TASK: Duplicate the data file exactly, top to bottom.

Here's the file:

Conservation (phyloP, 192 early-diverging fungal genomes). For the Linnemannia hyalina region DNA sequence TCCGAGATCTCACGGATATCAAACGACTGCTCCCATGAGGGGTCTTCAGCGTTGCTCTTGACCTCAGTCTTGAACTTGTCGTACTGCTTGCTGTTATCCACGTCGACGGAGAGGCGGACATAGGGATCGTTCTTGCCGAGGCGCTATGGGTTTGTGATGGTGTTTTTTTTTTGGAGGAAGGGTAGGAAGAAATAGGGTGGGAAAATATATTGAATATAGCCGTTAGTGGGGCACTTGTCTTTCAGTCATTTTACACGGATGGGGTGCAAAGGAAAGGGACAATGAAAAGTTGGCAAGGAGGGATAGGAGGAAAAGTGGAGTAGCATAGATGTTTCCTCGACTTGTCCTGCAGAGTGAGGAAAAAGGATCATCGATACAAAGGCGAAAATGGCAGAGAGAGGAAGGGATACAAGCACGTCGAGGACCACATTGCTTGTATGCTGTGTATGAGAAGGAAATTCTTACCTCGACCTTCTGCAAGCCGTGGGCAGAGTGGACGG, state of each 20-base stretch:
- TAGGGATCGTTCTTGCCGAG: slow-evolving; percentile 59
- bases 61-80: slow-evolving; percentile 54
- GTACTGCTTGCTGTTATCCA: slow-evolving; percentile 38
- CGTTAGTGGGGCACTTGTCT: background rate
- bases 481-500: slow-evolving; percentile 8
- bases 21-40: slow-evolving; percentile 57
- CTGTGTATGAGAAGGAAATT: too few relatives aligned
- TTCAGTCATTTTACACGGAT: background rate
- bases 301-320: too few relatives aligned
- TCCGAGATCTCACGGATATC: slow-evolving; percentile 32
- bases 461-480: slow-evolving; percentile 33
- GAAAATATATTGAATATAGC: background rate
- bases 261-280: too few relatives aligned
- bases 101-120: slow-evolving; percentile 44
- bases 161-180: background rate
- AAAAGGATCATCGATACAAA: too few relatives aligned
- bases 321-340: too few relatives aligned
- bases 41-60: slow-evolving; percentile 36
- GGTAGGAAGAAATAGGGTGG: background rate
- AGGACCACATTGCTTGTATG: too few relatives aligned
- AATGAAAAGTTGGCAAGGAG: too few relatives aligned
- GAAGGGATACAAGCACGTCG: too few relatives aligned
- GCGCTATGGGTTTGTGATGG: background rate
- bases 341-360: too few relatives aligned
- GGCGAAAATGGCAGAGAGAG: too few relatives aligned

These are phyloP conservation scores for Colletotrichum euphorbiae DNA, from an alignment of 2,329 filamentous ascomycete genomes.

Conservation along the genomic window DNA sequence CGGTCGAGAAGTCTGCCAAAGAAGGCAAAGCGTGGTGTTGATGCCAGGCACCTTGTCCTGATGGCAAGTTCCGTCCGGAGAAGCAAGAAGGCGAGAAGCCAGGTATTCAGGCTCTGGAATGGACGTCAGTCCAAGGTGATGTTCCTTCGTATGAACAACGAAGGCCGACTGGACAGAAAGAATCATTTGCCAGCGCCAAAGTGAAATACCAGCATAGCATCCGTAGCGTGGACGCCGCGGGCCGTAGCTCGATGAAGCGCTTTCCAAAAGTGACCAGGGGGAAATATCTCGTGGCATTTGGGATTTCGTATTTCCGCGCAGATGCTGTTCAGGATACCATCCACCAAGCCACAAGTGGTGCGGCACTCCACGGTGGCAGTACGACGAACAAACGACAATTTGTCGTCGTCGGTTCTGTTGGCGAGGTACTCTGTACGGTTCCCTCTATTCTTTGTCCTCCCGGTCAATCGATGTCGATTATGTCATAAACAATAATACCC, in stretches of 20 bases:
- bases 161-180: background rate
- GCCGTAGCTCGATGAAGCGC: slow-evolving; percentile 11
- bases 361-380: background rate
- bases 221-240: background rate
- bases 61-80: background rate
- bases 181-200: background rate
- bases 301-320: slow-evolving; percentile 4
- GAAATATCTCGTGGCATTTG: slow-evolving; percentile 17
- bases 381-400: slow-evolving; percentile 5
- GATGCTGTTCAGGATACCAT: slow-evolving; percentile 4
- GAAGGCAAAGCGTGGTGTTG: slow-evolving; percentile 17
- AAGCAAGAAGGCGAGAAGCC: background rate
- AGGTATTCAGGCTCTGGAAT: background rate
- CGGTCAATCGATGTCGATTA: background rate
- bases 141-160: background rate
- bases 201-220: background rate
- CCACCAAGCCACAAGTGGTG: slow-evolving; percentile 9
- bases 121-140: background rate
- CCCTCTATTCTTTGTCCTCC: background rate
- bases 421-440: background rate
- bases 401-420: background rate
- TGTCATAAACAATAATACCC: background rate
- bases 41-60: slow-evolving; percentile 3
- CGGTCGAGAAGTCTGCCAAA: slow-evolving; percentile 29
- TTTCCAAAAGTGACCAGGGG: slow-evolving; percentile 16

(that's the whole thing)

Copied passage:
Conservation (phyloP, 192 early-diverging fungal genomes). For the Linnemannia hyalina region DNA sequence TCCGAGATCTCACGGATATCAAACGACTGCTCCCATGAGGGGTCTTCAGCGTTGCTCTTGACCTCAGTCTTGAACTTGTCGTACTGCTTGCTGTTATCCACGTCGACGGAGAGGCGGACATAGGGATCGTTCTTGCCGAGGCGCTATGGGTTTGTGATGGTGTTTTTTTTTTGGAGGAAGGGTAGGAAGAAATAGGGTGGGAAAATATATTGAATATAGCCGTTAGTGGGGCACTTGTCTTTCAGTCATTTTACACGGATGGGGTGCAAAGGAAAGGGACAATGAAAAGTTGGCAAGGAGGGATAGGAGGAAAAGTGGAGTAGCATAGATGTTTCCTCGACTTGTCCTGCAGAGTGAGGAAAAAGGATCATCGATACAAAGGCGAAAATGGCAGAGAGAGGAAGGGATACAAGCACGTCGAGGACCACATTGCTTGTATGCTGTGTATGAGAAGGAAATTCTTACCTCGACCTTCTGCAAGCCGTGGGCAGAGTGGACGG, state of each 20-base stretch:
- TAGGGATCGTTCTTGCCGAG: slow-evolving; percentile 59
- bases 61-80: slow-evolving; percentile 54
- GTACTGCTTGCTGTTATCCA: slow-evolving; percentile 38
- CGTTAGTGGGGCACTTGTCT: background rate
- bases 481-500: slow-evolving; percentile 8
- bases 21-40: slow-evolving; percentile 57
- CTGTGTATGAGAAGGAAATT: too few relatives aligned
- TTCAGTCATTTTACACGGAT: background rate
- bases 301-320: too few relatives aligned
- TCCGAGATCTCACGGATATC: slow-evolving; percentile 32
- bases 461-480: slow-evolving; percentile 33
- GAAAATATATTGAATATAGC: background rate
- bases 261-280: too few relatives aligned
- bases 101-120: slow-evolving; percentile 44
- bases 161-180: background rate
- AAAAGGATCATCGATACAAA: too few relatives aligned
- bases 321-340: too few relatives aligned
- bases 41-60: slow-evolving; percentile 36
- GGTAGGAAGAAATAGGGTGG: background rate
- AGGACCACATTGCTTGTATG: too few relatives aligned
- AATGAAAAGTTGGCAAGGAG: too few relatives aligned
- GAAGGGATACAAGCACGTCG: too few relatives aligned
- GCGCTATGGGTTTGTGATGG: background rate
- bases 341-360: too few relatives aligned
- GGCGAAAATGGCAGAGAGAG: too few relatives aligned

These are phyloP conservation scores for Colletotrichum euphorbiae DNA, from an alignment of 2,329 filamentous ascomycete genomes.

Conservation along the genomic window DNA sequence CGGTCGAGAAGTCTGCCAAAGAAGGCAAAGCGTGGTGTTGATGCCAGGCACCTTGTCCTGATGGCAAGTTCCGTCCGGAGAAGCAAGAAGGCGAGAAGCCAGGTATTCAGGCTCTGGAATGGACGTCAGTCCAAGGTGATGTTCCTTCGTATGAACAACGAAGGCCGACTGGACAGAAAGAATCATTTGCCAGCGCCAAAGTGAAATACCAGCATAGCATCCGTAGCGTGGACGCCGCGGGCCGTAGCTCGATGAAGCGCTTTCCAAAAGTGACCAGGGGGAAATATCTCGTGGCATTTGGGATTTCGTATTTCCGCGCAGATGCTGTTCAGGATACCATCCACCAAGCCACAAGTGGTGCGGCACTCCACGGTGGCAGTACGACGAACAAACGACAATTTGTCGTCGTCGGTTCTGTTGGCGAGGTACTCTGTACGGTTCCCTCTATTCTTTGTCCTCCCGGTCAATCGATGTCGATTATGTCATAAACAATAATACCC, in stretches of 20 bases:
- bases 161-180: background rate
- GCCGTAGCTCGATGAAGCGC: slow-evolving; percentile 11
- bases 361-380: background rate
- bases 221-240: background rate
- bases 61-80: background rate
- bases 181-200: background rate
- bases 301-320: slow-evolving; percentile 4
- GAAATATCTCGTGGCATTTG: slow-evolving; percentile 17
- bases 381-400: slow-evolving; percentile 5
- GATGCTGTTCAGGATACCAT: slow-evolving; percentile 4
- GAAGGCAAAGCGTGGTGTTG: slow-evolving; percentile 17
- AAGCAAGAAGGCGAGAAGCC: background rate
- AGGTATTCAGGCTCTGGAAT: background rate
- CGGTCAATCGATGTCGATTA: background rate
- bases 141-160: background rate
- bases 201-220: background rate
- CCACCAAGCCACAAGTGGTG: slow-evolving; percentile 9
- bases 121-140: background rate
- CCCTCTATTCTTTGTCCTCC: background rate
- bases 421-440: background rate
- bases 401-420: background rate
- TGTCATAAACAATAATACCC: background rate
- bases 41-60: slow-evolving; percentile 3
- CGGTCGAGAAGTCTGCCAAA: slow-evolving; percentile 29
- TTTCCAAAAGTGACCAGGGG: slow-evolving; percentile 16